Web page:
Dune: 10 awe-inspiring moments from Hans Zimmer's soundtrack

How many times have you watched Dune in Cineworld? Whether it's once, twice or half a dozen times, you can't fail to have noticed the impact of Hans Zimmer's score on the movie.

The esteemed, Oscar-winning composer works hand in hand with director Denis Villeneuve to imbue the embattled planet of Arrakis with grandeur, terror and beauty. Somewhat unusually, Zimmer has created three albums for the movie: the official soundtrack release, a Sketchbook album of initial conceptual ideas and a third album for the accompanying 'making of' book.

We've rounded up several of our favourite tracks from two of the three listed albums to remind you of the brilliance of Zimmer's work on the movie.



1. Dream of Arrakis

The scene Paul's dream of Chani

Zimmer uses three female vocalists on the score to indicate that the women characters, primarily the Bene Gesserit, are the driving force behind the narrative. The vocalists are Loire Cotler, Lisa Gerrard, and Edie Lehmann Boddicker, and their voices strike a diverse range of registers, from elegaic to stridently defiant. More often than not, the vocal effects are as wispy and ephemeral as the spice glittering over the sands of Arrakis, as this track demonstrates.

2. Gom Jabbar

The scene The Reverend Mother tests Paul

Lisa Gerrard, with whom Zimmer collaborated on Gladiator (2000), provides a strident blast of energy in this pivotal moment. The eruption of Gerrard's voice from the hazy wash of electronics and specialty instruments (no orchestra is used in the Dune score) gives inner voice to Paul Atreides (Timotheée Chalamet), and anticipates his transformation into the Bene Gesserit's prophesised messiah, the 'kwisatz haderach'. The revelation comes as a shock to the fearsome Reverend Mother Helen Gaius Mohiam (Charlotte Rampling).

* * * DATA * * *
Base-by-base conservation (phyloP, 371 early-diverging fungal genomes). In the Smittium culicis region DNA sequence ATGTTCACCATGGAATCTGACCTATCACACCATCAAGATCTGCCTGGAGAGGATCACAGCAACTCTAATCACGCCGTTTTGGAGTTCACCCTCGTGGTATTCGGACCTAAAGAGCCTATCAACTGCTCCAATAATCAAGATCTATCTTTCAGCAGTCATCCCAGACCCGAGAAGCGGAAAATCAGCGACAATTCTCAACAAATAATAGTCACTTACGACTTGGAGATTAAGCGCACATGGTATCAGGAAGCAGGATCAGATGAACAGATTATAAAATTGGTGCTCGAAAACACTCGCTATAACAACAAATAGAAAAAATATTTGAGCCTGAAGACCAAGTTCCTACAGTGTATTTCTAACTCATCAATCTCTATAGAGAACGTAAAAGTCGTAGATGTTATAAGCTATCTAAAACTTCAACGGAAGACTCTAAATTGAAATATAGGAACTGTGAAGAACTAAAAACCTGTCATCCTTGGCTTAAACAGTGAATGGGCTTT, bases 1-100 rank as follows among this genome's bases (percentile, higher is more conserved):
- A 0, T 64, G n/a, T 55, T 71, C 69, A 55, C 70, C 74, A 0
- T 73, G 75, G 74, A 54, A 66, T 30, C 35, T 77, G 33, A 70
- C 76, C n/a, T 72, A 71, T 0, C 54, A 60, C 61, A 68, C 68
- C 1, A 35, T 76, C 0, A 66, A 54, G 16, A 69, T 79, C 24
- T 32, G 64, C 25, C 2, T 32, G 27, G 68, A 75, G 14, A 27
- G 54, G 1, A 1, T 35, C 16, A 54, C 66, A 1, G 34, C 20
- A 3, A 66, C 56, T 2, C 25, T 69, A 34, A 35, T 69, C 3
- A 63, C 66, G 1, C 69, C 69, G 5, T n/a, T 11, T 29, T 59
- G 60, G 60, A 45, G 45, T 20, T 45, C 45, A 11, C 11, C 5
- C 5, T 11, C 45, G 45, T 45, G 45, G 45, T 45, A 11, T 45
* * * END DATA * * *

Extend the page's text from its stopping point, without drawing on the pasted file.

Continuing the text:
3. Arrakeen

The scene House Atreides arrives on Arrakis

Who would have expected bagpipes to be used in a sci-fi movie set several thousand years in the future? And yet, the national instrument of Scotland fits in perfectly with Zimmer's tapestry of unorthodox sounds. It somehow speaks of colonial expansion and baronial pomp, making it the ideal instrument to reflect House Atreides' arrival on Arrakis. House Atreides promises to make an accord with the indigenous Arrakis population known as the Fremen, but they are poised to become the latest in a long line of colonial exploiters.


4. Ripples in the Sand

The scene The spice harvester is devoured by Shai-Hulud

One of Dune's most awe-inspiring scenes gets a Zimmer accompaniment to match. Zimmer brilliantly plays against our expectations as Shai-Hulud is revealed, paring back the bombast and instead placing emphasis on the haunting vocal incantation, all the better to capture the awe-inspiring power of nature and the reverential status in which the Arrakis sandworms are held. The combination of Zimmer's music and Denis Villeneuve's imagery makes for one of 2021's most astonishing sequences.

5. My Road Leads Into the Desert

The scene Paul and Lady Jessica are accepted by the Fremen